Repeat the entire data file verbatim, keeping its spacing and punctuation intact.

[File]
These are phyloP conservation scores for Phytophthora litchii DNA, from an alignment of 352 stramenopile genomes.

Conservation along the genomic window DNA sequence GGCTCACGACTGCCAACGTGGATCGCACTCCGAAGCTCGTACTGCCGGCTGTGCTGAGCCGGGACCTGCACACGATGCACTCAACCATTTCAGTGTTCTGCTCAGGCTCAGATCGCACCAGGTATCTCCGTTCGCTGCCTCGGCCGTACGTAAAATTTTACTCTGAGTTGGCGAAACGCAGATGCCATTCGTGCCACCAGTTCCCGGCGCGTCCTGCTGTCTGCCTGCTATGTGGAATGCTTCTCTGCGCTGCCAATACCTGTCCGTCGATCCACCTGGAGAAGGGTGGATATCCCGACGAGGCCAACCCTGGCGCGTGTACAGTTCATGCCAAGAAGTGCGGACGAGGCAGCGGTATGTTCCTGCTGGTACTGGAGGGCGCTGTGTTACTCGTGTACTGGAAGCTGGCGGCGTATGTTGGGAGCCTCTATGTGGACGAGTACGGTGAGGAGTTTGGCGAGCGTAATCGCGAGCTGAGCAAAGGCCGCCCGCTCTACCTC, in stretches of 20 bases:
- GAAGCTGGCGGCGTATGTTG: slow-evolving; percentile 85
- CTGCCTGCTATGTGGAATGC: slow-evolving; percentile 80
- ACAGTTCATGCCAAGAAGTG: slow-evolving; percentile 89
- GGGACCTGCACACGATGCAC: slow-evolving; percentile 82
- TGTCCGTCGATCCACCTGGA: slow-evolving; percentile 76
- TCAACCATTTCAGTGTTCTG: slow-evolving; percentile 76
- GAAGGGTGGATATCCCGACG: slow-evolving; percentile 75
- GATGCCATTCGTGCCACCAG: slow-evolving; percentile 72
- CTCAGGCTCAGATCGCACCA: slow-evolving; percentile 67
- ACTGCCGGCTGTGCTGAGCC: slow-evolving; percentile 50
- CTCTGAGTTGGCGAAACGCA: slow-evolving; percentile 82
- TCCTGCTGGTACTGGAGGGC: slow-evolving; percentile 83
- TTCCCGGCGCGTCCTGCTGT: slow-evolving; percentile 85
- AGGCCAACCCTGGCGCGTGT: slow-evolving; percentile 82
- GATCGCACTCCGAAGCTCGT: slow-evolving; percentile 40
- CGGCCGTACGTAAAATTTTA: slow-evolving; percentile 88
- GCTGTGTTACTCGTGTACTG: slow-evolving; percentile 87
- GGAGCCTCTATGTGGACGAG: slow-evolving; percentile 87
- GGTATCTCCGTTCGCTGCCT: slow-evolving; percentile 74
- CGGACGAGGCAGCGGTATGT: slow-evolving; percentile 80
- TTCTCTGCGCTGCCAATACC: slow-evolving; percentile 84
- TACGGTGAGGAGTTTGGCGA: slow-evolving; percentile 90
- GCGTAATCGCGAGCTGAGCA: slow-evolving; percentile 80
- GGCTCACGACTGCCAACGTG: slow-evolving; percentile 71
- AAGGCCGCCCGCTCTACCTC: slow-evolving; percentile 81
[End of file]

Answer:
These are phyloP conservation scores for Phytophthora litchii DNA, from an alignment of 352 stramenopile genomes.

Conservation along the genomic window DNA sequence GGCTCACGACTGCCAACGTGGATCGCACTCCGAAGCTCGTACTGCCGGCTGTGCTGAGCCGGGACCTGCACACGATGCACTCAACCATTTCAGTGTTCTGCTCAGGCTCAGATCGCACCAGGTATCTCCGTTCGCTGCCTCGGCCGTACGTAAAATTTTACTCTGAGTTGGCGAAACGCAGATGCCATTCGTGCCACCAGTTCCCGGCGCGTCCTGCTGTCTGCCTGCTATGTGGAATGCTTCTCTGCGCTGCCAATACCTGTCCGTCGATCCACCTGGAGAAGGGTGGATATCCCGACGAGGCCAACCCTGGCGCGTGTACAGTTCATGCCAAGAAGTGCGGACGAGGCAGCGGTATGTTCCTGCTGGTACTGGAGGGCGCTGTGTTACTCGTGTACTGGAAGCTGGCGGCGTATGTTGGGAGCCTCTATGTGGACGAGTACGGTGAGGAGTTTGGCGAGCGTAATCGCGAGCTGAGCAAAGGCCGCCCGCTCTACCTC, in stretches of 20 bases:
- GAAGCTGGCGGCGTATGTTG: slow-evolving; percentile 85
- CTGCCTGCTATGTGGAATGC: slow-evolving; percentile 80
- ACAGTTCATGCCAAGAAGTG: slow-evolving; percentile 89
- GGGACCTGCACACGATGCAC: slow-evolving; percentile 82
- TGTCCGTCGATCCACCTGGA: slow-evolving; percentile 76
- TCAACCATTTCAGTGTTCTG: slow-evolving; percentile 76
- GAAGGGTGGATATCCCGACG: slow-evolving; percentile 75
- GATGCCATTCGTGCCACCAG: slow-evolving; percentile 72
- CTCAGGCTCAGATCGCACCA: slow-evolving; percentile 67
- ACTGCCGGCTGTGCTGAGCC: slow-evolving; percentile 50
- CTCTGAGTTGGCGAAACGCA: slow-evolving; percentile 82
- TCCTGCTGGTACTGGAGGGC: slow-evolving; percentile 83
- TTCCCGGCGCGTCCTGCTGT: slow-evolving; percentile 85
- AGGCCAACCCTGGCGCGTGT: slow-evolving; percentile 82
- GATCGCACTCCGAAGCTCGT: slow-evolving; percentile 40
- CGGCCGTACGTAAAATTTTA: slow-evolving; percentile 88
- GCTGTGTTACTCGTGTACTG: slow-evolving; percentile 87
- GGAGCCTCTATGTGGACGAG: slow-evolving; percentile 87
- GGTATCTCCGTTCGCTGCCT: slow-evolving; percentile 74
- CGGACGAGGCAGCGGTATGT: slow-evolving; percentile 80
- TTCTCTGCGCTGCCAATACC: slow-evolving; percentile 84
- TACGGTGAGGAGTTTGGCGA: slow-evolving; percentile 90
- GCGTAATCGCGAGCTGAGCA: slow-evolving; percentile 80
- GGCTCACGACTGCCAACGTG: slow-evolving; percentile 71
- AAGGCCGCCCGCTCTACCTC: slow-evolving; percentile 81